You have had a great experience on a mission trip, and now you are excited to tell people about it. If you went with your church youth group, you probably need to share the story of the trip with the congregation, especially since they most likely paid for much of it. And if they did not help with the trip, perhaps by letting them know about the experience, in the future they will want to help!
The two best ways to tell people about your mission or service experience are by telling them stories about it or by showing them a video with your pictures (You did take lots of pictures, right?) Since you have all of these pictures, and hopefully some video clips, you can combine them into an interesting and engaging video by making a movie set to music. What sort of music should you use in a mission trip presentation?
A fantastic music source is anything that you actually did on the trip. For instance, did your group work with kids in a VBS? Use video clips from that. Children singing are always cute (at least for a little bit). If you want to use professional "radio" quality songs, look for songs that have a message that is relevant to your trip. If you had a specific Bible verse used as a message for the trip, look for songs related to that passage. Or there are lots of songs about mission or service to use in your presentations. Another idea is to use recordings of worship songs familiar to your church's congregation members.
If you are using recorded songs, remember that you do not have to use the entire song! It is easy in any good video editing software, such as Apple's iMovie or Microsoft's Windows Movie Maker, to split up the song and use just the relevant verse or chorus if you want to do so. If you split a song, make sure you fade between the songs. Do pay attention to volume levels as well, particularly over segments with people talking.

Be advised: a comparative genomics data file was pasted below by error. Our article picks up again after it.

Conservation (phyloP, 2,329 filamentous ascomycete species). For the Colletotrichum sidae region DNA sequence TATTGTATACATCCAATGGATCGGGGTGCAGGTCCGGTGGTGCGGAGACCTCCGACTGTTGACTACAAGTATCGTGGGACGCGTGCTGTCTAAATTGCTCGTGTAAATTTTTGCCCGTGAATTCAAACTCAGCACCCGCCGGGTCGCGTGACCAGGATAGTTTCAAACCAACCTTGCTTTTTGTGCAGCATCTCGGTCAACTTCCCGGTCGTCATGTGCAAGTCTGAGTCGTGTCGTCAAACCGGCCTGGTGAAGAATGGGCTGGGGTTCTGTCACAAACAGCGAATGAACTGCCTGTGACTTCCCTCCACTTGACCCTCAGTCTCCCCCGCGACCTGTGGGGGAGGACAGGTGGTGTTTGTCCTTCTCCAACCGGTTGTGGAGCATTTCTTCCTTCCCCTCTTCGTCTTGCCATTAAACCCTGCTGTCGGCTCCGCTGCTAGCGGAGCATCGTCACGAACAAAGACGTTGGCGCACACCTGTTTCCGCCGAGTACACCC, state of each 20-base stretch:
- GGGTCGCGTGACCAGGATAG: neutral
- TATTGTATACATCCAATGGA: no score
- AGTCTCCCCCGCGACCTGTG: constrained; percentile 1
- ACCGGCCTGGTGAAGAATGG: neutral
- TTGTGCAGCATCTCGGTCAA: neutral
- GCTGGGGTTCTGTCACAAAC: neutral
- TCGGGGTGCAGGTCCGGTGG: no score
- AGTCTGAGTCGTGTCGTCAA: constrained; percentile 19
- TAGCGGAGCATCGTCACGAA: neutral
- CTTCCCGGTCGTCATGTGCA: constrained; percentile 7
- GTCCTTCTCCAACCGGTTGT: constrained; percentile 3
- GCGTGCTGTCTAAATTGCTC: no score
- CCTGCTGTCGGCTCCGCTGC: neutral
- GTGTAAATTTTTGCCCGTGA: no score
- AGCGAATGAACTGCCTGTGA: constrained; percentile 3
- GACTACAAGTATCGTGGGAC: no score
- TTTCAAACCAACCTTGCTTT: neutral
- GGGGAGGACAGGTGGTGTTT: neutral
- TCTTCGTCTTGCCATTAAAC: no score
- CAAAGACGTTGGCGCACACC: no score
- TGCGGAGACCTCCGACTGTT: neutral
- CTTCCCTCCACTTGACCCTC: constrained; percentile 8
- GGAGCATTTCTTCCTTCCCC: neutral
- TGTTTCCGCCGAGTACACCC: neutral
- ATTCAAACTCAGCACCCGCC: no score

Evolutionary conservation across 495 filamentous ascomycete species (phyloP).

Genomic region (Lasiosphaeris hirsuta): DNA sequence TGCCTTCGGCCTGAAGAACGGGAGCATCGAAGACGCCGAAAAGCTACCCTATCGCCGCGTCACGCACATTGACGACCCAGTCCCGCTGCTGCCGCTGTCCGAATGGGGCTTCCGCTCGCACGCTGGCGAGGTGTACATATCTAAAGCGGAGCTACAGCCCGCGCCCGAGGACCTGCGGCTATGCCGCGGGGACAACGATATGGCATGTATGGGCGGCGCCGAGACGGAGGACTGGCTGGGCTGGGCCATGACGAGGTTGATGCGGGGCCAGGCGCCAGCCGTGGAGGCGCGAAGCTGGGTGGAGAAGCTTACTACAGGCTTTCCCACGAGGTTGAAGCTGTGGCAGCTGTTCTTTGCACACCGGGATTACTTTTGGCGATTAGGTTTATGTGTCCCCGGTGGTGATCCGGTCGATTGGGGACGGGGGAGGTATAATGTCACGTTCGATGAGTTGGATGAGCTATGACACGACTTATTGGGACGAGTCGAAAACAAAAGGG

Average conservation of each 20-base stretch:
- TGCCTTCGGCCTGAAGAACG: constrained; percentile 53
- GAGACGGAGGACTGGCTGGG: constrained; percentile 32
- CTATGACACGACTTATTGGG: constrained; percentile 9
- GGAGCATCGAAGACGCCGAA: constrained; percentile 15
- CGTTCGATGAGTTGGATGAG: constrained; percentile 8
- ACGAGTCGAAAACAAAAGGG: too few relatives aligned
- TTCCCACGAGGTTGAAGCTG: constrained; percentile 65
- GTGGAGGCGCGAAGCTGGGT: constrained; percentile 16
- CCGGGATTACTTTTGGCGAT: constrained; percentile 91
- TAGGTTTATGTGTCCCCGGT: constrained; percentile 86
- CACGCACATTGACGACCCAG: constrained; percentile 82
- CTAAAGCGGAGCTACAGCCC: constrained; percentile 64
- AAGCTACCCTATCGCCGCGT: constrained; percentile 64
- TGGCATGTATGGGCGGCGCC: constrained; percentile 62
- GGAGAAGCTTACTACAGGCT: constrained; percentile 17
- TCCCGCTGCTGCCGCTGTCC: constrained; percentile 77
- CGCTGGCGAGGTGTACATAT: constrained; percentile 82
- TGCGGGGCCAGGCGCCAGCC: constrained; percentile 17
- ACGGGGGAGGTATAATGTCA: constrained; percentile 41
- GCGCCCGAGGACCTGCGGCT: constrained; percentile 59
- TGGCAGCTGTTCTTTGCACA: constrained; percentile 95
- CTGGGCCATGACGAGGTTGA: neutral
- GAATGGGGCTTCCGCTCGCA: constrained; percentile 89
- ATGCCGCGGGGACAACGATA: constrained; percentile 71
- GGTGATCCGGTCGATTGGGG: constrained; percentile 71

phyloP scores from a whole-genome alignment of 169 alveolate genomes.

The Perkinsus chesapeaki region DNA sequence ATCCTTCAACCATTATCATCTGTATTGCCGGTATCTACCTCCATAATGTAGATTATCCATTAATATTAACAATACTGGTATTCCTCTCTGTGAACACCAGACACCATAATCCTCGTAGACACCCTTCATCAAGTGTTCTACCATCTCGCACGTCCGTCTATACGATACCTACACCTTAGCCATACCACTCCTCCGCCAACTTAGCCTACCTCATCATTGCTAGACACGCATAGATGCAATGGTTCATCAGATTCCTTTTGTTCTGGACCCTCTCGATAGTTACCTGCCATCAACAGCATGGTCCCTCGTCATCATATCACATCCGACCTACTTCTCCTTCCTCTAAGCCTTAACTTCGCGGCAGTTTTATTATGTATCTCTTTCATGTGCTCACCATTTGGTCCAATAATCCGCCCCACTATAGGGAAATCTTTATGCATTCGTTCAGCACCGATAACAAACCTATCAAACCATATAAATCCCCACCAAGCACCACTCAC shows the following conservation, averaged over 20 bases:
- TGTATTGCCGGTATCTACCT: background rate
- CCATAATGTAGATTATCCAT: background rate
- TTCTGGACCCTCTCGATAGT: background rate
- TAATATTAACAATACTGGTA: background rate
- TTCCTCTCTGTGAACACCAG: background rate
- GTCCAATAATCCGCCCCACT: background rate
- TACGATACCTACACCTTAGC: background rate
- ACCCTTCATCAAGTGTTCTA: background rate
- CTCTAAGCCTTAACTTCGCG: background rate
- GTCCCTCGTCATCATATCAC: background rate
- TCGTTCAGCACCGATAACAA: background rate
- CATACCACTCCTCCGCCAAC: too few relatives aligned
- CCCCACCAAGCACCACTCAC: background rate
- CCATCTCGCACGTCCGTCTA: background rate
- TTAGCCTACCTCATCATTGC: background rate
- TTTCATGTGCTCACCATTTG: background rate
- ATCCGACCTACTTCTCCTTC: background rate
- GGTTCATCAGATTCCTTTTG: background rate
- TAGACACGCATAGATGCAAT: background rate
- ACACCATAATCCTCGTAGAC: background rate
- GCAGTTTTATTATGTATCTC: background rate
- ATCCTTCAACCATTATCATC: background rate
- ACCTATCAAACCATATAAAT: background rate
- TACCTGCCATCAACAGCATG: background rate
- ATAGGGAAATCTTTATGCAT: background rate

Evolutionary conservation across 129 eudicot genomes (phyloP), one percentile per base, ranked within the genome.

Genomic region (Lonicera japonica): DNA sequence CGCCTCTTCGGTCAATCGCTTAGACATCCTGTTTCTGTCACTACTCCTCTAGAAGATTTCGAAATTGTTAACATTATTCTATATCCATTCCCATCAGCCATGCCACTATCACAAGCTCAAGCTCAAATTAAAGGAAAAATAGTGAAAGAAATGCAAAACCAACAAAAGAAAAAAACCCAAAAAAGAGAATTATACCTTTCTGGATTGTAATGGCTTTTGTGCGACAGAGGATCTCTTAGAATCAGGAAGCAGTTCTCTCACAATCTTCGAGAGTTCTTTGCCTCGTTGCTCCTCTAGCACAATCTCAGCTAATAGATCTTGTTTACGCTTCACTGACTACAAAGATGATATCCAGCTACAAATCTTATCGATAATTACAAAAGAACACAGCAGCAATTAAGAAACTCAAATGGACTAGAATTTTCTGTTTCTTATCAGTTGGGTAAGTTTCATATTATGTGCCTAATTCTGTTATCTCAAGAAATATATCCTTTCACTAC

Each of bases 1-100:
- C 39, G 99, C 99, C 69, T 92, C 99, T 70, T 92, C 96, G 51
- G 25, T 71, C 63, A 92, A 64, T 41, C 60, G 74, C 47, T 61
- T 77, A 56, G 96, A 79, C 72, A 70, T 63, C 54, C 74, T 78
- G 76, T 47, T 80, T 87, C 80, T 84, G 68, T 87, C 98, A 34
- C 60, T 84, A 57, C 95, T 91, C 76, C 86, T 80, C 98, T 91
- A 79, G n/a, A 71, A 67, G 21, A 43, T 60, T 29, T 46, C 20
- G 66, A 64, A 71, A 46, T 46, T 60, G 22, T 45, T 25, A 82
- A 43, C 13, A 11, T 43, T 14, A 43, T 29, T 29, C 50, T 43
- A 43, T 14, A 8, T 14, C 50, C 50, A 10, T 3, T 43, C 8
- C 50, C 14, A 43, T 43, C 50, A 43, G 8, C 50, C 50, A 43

Remember, the music sets the tone for the entire video. By using songs with different tempos, you can make the video into a journey that takes your audience or congregation with you through your experience. Using a slow, meditative song might put your audience to sleep, but using a passionate, emotional song could work well if you have lingering images of poverty, homelessness, or similar themes that you want the audience to respond to. Be careful when going for this effect to not slide into cheesiness though. Uptempo songs with a clear beat work well also if you want to put your audience in a good mood, sharing the fun and exciting parts of your journey. Again, a word of caution here: Make sure that the words are still understandable to the audience. If they can not understand what the lyrics are, they will not get the meaning you hope for them to receive.
Daniel Flucke is an MDiv student at Wartburg Theological Seminary with passion for effectively using technology in ministry. Visit www.danielflucke.com to learn more.